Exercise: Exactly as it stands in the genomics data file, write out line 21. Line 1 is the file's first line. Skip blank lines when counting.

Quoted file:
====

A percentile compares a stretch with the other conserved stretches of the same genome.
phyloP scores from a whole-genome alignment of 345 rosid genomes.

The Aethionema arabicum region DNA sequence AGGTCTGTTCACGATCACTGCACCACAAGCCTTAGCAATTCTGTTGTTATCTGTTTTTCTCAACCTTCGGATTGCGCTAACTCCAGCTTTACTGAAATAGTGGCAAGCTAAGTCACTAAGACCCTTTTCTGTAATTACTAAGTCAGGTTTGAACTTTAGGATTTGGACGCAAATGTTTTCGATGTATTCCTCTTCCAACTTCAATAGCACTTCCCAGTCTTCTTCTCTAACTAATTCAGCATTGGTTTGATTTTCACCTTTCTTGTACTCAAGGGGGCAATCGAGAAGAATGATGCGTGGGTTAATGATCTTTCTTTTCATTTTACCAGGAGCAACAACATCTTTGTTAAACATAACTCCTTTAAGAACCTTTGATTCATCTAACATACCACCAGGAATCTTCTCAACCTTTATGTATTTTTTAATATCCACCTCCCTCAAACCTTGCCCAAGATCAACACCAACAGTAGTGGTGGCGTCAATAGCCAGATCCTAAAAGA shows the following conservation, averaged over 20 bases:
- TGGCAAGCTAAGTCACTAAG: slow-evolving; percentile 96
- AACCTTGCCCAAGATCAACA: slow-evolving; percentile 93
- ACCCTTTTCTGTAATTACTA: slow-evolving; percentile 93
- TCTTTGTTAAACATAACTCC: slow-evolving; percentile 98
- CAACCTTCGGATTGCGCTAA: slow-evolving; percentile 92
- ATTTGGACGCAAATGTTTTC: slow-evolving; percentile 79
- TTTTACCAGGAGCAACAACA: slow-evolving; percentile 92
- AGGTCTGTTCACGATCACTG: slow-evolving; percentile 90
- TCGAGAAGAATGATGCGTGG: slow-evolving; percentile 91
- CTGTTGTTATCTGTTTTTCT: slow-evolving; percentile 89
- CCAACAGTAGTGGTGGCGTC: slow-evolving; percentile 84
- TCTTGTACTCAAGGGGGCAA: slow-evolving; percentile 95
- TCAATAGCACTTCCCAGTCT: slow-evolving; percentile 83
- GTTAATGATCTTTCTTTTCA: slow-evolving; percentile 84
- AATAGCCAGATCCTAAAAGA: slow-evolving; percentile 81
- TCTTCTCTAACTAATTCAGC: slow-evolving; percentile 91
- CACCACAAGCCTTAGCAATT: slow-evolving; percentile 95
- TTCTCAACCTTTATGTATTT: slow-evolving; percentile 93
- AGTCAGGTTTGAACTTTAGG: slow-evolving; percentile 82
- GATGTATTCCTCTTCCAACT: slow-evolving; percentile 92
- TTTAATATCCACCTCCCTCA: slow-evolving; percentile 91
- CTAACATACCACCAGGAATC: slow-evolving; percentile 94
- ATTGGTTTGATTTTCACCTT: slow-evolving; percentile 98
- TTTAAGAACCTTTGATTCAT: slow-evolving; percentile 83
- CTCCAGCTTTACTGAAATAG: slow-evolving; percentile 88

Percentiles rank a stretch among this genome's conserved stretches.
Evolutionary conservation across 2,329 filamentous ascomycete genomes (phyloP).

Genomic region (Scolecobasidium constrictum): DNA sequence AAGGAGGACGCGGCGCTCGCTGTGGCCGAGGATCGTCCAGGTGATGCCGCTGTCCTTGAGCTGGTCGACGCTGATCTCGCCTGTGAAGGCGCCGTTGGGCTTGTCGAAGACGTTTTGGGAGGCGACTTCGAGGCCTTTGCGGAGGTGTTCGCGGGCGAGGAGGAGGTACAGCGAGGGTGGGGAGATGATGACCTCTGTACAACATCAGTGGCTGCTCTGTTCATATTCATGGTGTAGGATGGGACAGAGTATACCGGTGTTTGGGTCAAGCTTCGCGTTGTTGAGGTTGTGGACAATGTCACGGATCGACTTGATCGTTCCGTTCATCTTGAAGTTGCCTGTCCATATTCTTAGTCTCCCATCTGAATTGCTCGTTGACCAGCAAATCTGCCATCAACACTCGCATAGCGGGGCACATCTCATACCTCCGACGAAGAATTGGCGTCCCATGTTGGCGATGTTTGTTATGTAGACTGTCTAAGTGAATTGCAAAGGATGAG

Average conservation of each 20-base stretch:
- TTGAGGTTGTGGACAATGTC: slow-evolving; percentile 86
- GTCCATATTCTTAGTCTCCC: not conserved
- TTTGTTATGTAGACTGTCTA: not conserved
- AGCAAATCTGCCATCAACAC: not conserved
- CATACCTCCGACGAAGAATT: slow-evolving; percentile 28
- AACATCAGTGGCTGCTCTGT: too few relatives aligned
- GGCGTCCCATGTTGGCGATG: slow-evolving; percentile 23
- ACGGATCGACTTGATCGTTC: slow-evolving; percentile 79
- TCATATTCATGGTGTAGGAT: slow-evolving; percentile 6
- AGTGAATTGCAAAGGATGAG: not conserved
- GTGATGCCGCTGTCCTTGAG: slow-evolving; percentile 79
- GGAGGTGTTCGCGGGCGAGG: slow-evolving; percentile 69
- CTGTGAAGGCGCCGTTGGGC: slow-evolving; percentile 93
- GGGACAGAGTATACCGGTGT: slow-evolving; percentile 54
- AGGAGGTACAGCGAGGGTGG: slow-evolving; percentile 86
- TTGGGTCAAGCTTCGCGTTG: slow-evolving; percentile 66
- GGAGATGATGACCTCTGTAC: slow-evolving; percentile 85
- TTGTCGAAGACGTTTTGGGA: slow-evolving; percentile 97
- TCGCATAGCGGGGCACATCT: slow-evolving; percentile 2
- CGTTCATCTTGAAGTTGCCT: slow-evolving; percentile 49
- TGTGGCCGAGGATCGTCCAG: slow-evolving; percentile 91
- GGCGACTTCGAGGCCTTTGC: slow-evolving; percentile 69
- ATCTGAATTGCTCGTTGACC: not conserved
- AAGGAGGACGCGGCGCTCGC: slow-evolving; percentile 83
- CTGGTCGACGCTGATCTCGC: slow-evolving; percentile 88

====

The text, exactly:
- TTCTCAACCTTTATGTATTT: slow-evolving; percentile 93